Immersion Corporation

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Immersion Corporation
Industry Technology
Founded 1993
Founder Louis Rosenberg
Headquarters San Jose, California, United States of America

Immersion Corporation of San Jose, California, is a developer of haptic technology.[citation needed]

The company was founded in 1993 by Louis Rosenberg.[1] Immersion's technology is employed in automotive, entertainment, medical training, mobility, personal computing, and three-dimensional simulation applications. Immersion's patent portfolio includes, according to their web site, over 700 issued or pending patents in the U.S. and other countries.[2]

In 1997, Immersion worked with Microsoft to integrate their Immersion TouchSense technology into Microsoft's DirectInput API for DirectX 5.0.[3] Microsoft and Immersion continued to work together on DirectX 6 and 7,[4] and signed an agreement in 1999 to share each other's "feel simulation technology".[5]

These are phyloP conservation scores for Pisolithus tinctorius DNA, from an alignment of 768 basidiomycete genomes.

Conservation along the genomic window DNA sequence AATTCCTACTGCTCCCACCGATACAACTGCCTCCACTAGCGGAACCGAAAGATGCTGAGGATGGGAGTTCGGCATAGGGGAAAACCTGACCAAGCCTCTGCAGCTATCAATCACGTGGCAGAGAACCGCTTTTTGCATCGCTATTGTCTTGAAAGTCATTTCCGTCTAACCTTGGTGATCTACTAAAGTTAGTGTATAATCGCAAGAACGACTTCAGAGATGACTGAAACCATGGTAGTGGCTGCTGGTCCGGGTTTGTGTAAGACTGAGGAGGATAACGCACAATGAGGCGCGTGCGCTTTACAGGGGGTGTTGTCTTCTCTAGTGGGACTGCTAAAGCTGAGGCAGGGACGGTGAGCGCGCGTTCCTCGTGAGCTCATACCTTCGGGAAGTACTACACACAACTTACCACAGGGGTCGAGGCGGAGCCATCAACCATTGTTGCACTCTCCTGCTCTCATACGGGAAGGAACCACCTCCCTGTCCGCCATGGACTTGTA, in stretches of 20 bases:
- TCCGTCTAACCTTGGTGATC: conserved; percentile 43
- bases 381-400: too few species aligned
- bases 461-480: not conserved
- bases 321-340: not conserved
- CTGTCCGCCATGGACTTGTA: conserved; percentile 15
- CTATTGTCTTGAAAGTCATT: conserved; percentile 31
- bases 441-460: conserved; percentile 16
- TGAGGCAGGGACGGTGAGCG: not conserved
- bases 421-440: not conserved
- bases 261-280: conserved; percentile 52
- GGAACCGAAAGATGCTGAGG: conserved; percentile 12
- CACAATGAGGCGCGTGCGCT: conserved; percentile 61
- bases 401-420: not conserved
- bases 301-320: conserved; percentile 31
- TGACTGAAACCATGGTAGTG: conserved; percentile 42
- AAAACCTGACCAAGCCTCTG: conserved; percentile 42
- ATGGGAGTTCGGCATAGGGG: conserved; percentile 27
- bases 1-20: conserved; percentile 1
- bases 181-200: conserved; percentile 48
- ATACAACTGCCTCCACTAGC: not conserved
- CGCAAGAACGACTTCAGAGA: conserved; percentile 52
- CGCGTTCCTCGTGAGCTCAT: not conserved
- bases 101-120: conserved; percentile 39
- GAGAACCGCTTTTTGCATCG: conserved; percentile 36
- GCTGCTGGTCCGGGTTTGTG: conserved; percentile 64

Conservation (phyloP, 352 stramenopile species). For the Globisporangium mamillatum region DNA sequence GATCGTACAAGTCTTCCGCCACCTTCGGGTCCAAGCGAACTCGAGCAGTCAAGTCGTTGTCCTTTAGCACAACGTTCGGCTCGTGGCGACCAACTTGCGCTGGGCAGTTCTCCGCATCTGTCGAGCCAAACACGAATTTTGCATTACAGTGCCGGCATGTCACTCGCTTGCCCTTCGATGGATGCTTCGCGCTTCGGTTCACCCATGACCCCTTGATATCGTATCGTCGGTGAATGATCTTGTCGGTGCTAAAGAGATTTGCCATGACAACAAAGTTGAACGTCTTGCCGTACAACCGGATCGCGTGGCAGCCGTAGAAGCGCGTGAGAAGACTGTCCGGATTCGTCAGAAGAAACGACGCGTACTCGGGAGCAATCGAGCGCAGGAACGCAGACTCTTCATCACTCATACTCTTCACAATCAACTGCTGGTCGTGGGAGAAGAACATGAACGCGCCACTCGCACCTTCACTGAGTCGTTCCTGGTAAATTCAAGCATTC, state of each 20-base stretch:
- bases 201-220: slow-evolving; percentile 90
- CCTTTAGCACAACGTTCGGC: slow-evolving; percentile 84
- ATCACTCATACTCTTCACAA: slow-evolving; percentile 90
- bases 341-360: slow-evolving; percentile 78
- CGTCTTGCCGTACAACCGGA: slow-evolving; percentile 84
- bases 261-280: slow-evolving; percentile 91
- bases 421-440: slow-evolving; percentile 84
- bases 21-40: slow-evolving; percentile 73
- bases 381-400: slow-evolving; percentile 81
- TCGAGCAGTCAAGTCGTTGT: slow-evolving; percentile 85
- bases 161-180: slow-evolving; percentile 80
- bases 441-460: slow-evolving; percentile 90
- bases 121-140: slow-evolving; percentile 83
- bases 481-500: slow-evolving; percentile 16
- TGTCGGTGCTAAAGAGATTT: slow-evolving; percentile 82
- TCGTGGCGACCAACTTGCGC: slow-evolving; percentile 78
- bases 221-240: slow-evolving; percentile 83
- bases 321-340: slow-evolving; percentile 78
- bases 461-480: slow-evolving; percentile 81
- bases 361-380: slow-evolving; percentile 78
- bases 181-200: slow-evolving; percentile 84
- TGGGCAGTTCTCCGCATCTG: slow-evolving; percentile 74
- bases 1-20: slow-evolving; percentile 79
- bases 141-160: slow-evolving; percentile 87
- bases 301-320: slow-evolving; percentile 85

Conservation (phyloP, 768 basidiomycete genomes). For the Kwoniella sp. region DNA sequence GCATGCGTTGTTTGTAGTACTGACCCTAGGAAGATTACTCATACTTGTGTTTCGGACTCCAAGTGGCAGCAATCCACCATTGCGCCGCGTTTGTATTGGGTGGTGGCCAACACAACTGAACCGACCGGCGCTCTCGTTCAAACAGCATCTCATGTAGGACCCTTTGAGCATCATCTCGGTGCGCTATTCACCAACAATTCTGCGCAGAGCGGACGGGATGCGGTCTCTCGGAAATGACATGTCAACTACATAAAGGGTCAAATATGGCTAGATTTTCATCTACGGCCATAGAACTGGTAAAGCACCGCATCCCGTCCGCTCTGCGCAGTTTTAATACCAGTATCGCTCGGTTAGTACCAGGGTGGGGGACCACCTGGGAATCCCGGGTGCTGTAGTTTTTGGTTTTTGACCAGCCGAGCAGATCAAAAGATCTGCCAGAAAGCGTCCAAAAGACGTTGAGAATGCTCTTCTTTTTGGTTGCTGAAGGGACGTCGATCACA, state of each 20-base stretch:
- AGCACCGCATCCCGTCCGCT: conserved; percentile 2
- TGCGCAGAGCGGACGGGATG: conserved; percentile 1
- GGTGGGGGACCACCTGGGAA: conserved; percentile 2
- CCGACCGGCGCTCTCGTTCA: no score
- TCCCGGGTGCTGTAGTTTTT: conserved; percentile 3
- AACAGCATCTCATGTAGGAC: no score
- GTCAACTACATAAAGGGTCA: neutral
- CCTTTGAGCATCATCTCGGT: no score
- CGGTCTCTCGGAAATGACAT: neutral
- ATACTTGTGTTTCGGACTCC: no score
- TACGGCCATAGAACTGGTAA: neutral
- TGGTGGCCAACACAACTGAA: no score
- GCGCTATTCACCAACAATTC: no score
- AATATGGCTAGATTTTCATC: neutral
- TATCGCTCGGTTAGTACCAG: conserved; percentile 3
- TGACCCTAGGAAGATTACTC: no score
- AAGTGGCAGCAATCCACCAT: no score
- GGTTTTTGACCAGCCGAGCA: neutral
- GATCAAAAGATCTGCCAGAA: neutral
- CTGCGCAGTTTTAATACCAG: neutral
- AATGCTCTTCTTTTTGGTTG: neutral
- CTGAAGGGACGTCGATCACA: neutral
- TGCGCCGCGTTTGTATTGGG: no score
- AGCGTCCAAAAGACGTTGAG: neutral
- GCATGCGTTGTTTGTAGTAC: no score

In 2002, Immersion filed a suit against Microsoft and Sony alleging that their game console controllers were infringing on two of Immersion's patents; both defendants eventually reached agreements with Immersion that involved multi-million dollar payments.[6]


  1. ^ Immersion Corporation - Welcome to the Immersion Web Site
  2. ^ Chase Murdey (May 17, 2006). "Ready to Rumble? Immersion's Victor Viegas on PlayStation 3's Lack of Vibration". Gamasutra. Retrieved 2007-08-26. 
  3. ^ "Immersion - FAQ - Developer". Retrieved 2007-08-26. 
  4. ^ "Companies Redouble Efforts to Deliver Consistent Support, Compatibility Across Wide Range of Products". Microsoft PressPass. February 3, 1999. Retrieved 2007-08-26. 
  5. ^ "Microsoft and Immersion Collaborate To Advance Feel-Simulation Technologies". Microsoft PressPass. August 5, 1999. Retrieved 2007-08-26. 
  6. ^ Elinson, Zusha (October 13, 2008). "Former GC Reflects on Time Immersed in IP Battles". The Recorder. San Francisco: ALM. Retrieved 2010-09-03. Observers say Immersion's era of aggressive litigation and licensing was a success. In defending its patents on "haptic" technology for applying touch sensation and control to computer programs, the company beat Sony, got money out of Microsoft, and has signed up medical, car and cell phone companies for patent licenses. 

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